The National Park Service is opening almost 50 miles of road for cyclists who are "willing to brave the unpredictable elements," according to a press release posted on Twitter.

As of last Wednesday (March 31), Yellowstone National Park is allowing bicycles on 49 miles of park roads between the West Entrance, and Mammoth Hot Springs. The following sections of the Grand Loop Road are open for cycling:

  • West Entrance to Madison Junction
  • Madison Junction to Norris Junction
  • Norris Junction to Mammoth Hot Springs
Credit: Johnny Vincent, Townsquare Media

Additional roads in Yellowstone National Park will be opening for spring cycling as "conditions permit," according to the National Park Service. That includes 6 miles of park road from the East Entrance of YNP to the east side of Sylvan Pass, and 22 miles of road from the South Entrance to West Thumb.

According to the NPS website, access to spring cycling in Yellowstone usually begins in early April, but there's no set date, and "routes are only opened when snow removal and other pre-season business can accommodate cyclists."

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We talked to local cyclist Eric Warren about his ride through YNP this past weekend. Here's what he had to say:

Seeing the Park drift by at a bicycle’s pace is a surreal experience. There are beautiful scenes everywhere that are easy to miss at 45 mph. Small lakes and unnamed hot springs lie along the roadway waiting to be discovered.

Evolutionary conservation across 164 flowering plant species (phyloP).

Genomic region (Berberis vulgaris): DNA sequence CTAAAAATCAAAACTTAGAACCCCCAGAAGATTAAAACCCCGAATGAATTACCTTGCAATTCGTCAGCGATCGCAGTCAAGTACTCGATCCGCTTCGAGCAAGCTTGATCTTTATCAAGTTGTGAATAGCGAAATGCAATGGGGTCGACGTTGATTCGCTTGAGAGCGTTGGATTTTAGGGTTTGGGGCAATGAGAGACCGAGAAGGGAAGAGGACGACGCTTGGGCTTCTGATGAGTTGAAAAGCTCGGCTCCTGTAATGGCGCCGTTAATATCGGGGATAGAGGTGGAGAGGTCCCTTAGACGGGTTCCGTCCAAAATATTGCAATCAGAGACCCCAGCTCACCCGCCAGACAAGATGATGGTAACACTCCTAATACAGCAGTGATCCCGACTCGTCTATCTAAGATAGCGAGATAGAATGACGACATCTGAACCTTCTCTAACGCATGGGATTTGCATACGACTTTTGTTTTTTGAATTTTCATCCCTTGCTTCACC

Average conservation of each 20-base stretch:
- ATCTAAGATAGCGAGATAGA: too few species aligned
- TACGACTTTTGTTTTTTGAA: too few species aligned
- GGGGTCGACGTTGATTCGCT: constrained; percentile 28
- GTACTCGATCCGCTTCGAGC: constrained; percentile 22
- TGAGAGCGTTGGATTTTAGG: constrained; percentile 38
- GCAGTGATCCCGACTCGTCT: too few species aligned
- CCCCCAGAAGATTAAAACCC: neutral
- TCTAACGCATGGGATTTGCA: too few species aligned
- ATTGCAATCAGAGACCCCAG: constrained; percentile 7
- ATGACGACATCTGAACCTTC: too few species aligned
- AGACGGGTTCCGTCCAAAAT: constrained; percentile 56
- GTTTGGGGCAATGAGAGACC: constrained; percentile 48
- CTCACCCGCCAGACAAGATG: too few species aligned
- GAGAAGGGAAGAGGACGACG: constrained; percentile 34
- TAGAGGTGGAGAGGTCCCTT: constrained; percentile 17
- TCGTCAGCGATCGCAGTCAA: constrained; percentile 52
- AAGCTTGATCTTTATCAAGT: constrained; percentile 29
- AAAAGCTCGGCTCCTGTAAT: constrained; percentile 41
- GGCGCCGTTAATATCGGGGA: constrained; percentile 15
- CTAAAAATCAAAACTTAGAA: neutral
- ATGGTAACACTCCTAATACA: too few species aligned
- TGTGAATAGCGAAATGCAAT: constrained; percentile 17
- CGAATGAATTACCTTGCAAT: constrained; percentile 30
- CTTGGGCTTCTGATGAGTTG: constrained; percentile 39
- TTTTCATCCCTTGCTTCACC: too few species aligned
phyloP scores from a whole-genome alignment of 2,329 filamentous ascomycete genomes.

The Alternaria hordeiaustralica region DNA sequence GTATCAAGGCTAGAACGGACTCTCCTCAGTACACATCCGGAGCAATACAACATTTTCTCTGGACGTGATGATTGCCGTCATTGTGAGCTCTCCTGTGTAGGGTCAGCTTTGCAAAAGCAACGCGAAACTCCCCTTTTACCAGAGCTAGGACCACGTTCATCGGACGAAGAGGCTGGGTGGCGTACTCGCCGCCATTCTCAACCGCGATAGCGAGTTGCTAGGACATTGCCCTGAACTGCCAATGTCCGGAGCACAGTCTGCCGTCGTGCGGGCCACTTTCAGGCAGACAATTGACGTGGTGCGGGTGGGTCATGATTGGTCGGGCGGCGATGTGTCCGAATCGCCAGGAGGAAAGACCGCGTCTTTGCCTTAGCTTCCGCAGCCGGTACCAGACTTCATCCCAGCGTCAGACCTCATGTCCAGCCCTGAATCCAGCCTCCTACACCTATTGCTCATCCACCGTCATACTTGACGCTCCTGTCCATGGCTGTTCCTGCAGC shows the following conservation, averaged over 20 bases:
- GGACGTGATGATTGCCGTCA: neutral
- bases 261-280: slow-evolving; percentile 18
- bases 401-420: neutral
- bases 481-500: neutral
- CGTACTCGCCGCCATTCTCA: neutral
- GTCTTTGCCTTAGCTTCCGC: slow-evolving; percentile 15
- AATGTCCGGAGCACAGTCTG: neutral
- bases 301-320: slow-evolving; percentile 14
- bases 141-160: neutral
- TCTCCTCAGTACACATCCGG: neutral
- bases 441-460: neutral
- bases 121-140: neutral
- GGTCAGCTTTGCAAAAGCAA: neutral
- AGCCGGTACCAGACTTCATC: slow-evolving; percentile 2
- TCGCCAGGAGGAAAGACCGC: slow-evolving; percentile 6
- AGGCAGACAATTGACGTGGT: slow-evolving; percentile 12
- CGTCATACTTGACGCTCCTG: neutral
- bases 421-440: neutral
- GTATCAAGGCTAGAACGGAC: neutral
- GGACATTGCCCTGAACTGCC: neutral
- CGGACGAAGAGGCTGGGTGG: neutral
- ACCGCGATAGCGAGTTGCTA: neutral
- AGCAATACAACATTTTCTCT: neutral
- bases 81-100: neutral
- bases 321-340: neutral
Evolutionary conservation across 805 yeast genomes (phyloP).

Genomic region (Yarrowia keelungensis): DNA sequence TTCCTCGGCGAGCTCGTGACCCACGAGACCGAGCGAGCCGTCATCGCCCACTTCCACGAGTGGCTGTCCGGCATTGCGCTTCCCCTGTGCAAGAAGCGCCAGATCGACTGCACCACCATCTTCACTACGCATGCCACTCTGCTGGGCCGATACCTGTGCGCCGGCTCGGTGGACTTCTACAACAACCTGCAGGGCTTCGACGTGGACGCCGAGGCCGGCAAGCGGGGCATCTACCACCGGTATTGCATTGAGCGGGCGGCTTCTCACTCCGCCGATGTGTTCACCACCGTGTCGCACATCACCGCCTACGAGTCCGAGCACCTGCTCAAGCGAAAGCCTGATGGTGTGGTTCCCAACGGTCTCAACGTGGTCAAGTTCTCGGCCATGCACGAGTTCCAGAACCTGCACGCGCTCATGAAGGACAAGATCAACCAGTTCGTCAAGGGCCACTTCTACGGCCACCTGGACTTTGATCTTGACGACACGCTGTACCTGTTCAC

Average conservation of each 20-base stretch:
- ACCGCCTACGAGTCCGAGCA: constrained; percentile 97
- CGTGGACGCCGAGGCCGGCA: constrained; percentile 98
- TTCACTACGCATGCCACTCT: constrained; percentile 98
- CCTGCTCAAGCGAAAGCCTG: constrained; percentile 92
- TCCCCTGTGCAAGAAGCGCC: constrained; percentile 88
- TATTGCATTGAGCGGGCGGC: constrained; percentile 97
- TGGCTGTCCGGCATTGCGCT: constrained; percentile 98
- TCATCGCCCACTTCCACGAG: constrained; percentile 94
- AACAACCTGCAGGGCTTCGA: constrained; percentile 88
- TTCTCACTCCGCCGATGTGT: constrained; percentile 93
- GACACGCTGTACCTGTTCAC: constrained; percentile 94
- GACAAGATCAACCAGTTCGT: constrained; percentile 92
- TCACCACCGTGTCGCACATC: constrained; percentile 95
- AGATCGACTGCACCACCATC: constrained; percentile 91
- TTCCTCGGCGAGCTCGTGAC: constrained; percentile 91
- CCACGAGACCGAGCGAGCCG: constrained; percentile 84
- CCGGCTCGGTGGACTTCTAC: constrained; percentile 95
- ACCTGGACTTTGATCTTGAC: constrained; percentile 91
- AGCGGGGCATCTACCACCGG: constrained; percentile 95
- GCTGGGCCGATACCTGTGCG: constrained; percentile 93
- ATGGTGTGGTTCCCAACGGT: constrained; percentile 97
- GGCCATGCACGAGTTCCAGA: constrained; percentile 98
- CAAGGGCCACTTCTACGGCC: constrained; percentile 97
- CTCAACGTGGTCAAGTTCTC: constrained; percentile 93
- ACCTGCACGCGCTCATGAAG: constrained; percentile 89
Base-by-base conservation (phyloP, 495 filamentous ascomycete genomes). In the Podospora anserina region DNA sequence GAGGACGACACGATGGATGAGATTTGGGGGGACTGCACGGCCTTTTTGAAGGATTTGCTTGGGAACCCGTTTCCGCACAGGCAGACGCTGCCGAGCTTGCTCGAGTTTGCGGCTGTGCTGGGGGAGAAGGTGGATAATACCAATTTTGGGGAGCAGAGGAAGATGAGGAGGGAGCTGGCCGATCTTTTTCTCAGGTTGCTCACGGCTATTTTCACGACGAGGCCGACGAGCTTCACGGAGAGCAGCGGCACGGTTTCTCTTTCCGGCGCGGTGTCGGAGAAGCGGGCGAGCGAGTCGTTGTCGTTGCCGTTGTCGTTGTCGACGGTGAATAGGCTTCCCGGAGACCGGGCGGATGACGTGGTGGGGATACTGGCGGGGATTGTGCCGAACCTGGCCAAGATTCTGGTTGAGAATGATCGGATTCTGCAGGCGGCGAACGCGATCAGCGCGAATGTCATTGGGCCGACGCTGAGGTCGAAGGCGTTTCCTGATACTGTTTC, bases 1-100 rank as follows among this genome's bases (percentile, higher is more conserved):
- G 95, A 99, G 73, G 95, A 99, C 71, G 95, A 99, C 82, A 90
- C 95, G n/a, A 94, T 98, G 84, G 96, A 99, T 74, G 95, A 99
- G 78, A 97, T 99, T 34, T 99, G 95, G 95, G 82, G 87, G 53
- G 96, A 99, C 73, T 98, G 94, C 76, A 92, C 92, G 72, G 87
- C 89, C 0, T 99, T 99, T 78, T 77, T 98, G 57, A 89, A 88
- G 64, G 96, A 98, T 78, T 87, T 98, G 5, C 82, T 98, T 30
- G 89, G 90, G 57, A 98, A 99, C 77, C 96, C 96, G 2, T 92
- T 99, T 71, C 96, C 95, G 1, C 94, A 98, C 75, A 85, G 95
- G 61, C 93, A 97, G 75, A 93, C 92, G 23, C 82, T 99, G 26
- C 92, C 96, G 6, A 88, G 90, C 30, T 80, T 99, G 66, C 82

Bicycles are not allowed on any other interior YNP road, until all "public motorized vehicle access" begins on April 16.

Credit: methowtime

Here are some things the National Park Service says you should take seriously when planning a spring bicycle trip in Yellowstone National Park:

Snowplows and other motorized vehicles operated by park employees or construction workers on the road.

Quickly changing weather conditions.

Temporary road closures due to weather conditions.

Snow and ice covering sections of road.

Wildlife on roads.

No services available, except limited restrooms.

There are several guidelines the NPS provides to stay safe while cycling through Yellowstone National Park, including riding during daylight hours only, carry bear spray and know how to use it, and with limited cellular phone service in the park, you should plan for self-rescue and repair.

To find out more about spring cycling in Yellowstone National Park, CLICK HERE.

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